An authoritative authority on the field has prepared a brief, comprehensive, and easily understandable introduction to the philosophy of biology that is both comprehensive and accessible.
The book, which is aimed at philosophers, biologists, and students of both, provides a thorough and unique discussion of the key subjects and many of the most recent advancements in the field of philosophy and biology. Peter Godfrey-Smith discusses the relationship between philosophy and science, emphasizing connections between biological theories and other areas of philosophy while carefully explaining both philosophical and biological terms.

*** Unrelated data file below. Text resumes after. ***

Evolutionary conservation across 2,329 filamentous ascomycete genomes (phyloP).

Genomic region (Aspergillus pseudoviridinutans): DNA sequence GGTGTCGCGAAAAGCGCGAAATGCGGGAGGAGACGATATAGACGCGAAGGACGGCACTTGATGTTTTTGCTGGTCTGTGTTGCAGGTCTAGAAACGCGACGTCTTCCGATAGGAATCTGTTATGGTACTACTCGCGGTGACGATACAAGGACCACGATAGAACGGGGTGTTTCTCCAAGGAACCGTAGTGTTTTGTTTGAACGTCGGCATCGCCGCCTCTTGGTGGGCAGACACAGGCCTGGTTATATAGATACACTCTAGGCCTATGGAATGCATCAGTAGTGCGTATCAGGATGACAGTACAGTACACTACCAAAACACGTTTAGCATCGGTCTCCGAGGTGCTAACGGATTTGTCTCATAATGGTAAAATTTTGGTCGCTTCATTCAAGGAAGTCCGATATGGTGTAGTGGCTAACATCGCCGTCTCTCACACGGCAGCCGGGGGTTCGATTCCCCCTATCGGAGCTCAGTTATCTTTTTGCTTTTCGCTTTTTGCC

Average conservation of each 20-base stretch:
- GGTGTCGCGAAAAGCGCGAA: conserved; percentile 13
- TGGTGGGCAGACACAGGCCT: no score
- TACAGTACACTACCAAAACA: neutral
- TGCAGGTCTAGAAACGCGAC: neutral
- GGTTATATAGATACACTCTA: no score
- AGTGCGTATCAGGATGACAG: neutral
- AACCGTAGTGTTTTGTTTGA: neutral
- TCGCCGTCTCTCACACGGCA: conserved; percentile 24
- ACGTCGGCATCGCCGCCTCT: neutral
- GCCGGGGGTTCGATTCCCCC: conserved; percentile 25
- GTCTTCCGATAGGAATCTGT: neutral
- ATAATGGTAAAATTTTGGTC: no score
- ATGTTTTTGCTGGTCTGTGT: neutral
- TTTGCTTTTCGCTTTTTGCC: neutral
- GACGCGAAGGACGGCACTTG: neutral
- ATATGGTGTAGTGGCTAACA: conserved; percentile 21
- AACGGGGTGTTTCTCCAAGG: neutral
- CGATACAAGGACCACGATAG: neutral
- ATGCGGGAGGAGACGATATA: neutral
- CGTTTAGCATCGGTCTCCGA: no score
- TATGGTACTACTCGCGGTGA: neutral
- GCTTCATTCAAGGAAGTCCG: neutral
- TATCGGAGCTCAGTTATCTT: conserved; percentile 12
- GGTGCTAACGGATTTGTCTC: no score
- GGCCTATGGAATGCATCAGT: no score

He also examines the role of laws, mechanistic explanation, and idealized models in biological theories; describes evolution by natural selection; and evaluates attempts to extend Darwin’s mechanism to explain changes in ideas, culture, and other phenomena. Other themes covered include functions and teleology, individuality and creatures, species, the tree of life, and human nature, among many others. A detailed and cutting-edge examination of the development of cooperation, the significance of information in biology, and the role of communication in biological systems at all scales conclude the book, a valuable resource for researchers.
Anyone interested in the important philosophical concerns addressed by the biological sciences will find this book to be an indispensable resource. It is authoritative and up-to-date.